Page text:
This paper looks at the use of proverbial speech in William Shakespeare’s King Lear from the theoretical perpective of memory theory and the posthuman context. The use of common- placed adages and proverbs were at the heart of early modern Tudor humanism, where proverbs and other “saws and maxims” were part of the classical ‘progymnnasmata” (or rote training exercises) of rhetorical education. Why does Shakespeare choose to have his character’s affect proverbial speech so frequently in his great tragedy? I want to consider how memory functions SAA 2013 / 2 more generally in the play. I want to explore how Shakespeare uses this commemorative voice as a way to signal the character’s response to traumatic events, as a way to code such experiences within a collective memory. In the Renaissance, proverbial speech meant to preserve and make communal the knowledge of the ancients. Saws, maxims, proverbs—all were part of the humanist pedagogical imperative to set to memory the learned wisdom of the ancients for future consumption, a way to survive future strife by relying on the collective memory of the past. Shakespeare’s King Lear, at times, seems to put this imperative to the test. At the heart of the play’s notorious negotiation of medieval customs is a skepticism over rehearsed forms of rhetorical display. However, as much as the tragedy indicts such mnemonic forms of expression, it could be argued that the play finds anchor in the adage. Characters throughout seem to affect proverbial speech in response to the perceived threat of social decay, to retreat into the space of memorized proverb in reaction to traumatic events. To place Shakespeare’s King Lear in the context of memory theory and the history of rote education more generally, one notes that the use of proverbs and maxims is at one with the tone of the play to evoke an older sensibility toward speech and thought. In his Adages (1508), Erasmus equates proverbs with an ancient language of immanent knowledge “very similar to the rites of religion, in which things are most important and even divine are often expressed in ceremonies” (13). There is “no form of teaching which is older than the proverb…What were the oracles of those wise old Sages but proverbs?” he asks. “They were so deeply respected in the old time,” he continues “that they seemed to have fallen from heaven rather than to come from men…And so they were written on the doors of temples, as worthy of the gods; they were everywhere to be carved on columns and marble tablets as worth of immortal memory.” It is no surprise that Erasmus fantasizes about the origin of his own humanism as a moment of transcription where divine knowledge is written on permanent stone surfaces. When thinking about the universality of proverbs he returns to this image: “There is…in these proverbs some native authentic power of truth. Otherwise how could it happen that we should frequently find the same thought spread abroad among a hundred peoples, transposed into a hundred languages, a thought which has not perished or grown old even with the passing of so many centuries, which pyramids themselves have not withstood?” (16). It is as if Shakespeare follows Erasmus’ advice by using proverbs to inhabit his medieval subjects, making his characters speak like stone tablets from the past. Importantly, the very terms of social renewal signaled in the play’s ending, the possibility of living beyond the dismally “ruined nature” the play consistently invokes, seems to rest in the knowledge preserved in the hollow adages: “speak what we feel.” Renaissance humanism's reliance on adages in the face of modernity understands the ancient popular language of commemorative speech as a kind of linguistic prosthetic device for human survival.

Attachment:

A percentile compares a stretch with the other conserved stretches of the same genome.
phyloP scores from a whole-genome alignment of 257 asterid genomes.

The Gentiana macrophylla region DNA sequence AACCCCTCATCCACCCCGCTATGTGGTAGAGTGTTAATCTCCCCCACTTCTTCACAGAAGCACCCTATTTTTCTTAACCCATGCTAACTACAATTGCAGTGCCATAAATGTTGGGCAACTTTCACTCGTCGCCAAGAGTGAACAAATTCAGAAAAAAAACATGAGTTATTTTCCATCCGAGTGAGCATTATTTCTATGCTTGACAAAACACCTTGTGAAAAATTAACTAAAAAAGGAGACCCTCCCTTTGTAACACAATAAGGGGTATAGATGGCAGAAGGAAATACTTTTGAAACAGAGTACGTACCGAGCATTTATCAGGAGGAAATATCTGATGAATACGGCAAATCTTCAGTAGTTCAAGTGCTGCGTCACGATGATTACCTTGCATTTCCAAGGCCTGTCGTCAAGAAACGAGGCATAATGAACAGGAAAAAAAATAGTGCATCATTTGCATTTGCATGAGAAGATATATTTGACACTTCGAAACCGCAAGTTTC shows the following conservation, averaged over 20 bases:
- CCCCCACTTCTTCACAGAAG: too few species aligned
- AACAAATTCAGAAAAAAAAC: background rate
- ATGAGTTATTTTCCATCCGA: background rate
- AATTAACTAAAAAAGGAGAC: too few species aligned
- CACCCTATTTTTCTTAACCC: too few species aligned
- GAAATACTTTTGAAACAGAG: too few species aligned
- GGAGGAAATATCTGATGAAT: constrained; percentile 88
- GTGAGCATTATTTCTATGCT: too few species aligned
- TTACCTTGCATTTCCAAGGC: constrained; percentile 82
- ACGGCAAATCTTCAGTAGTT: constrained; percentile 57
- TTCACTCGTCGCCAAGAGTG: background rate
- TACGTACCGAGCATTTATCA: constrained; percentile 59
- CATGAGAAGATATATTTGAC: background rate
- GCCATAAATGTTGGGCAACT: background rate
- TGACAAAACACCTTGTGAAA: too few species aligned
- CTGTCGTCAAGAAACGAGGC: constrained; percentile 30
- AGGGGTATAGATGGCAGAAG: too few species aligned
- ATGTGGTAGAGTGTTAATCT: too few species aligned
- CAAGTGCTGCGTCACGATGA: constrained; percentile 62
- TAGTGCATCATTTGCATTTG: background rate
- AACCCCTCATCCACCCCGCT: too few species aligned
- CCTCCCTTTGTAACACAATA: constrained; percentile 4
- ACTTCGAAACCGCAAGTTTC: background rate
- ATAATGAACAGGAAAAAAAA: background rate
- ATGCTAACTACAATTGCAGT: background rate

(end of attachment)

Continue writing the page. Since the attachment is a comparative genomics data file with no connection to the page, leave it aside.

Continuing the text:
“The Medieval Author on the Shakespearean Stage: Gower as Authorial Memory in Shakespeare’s Pericles” Brian J. Harries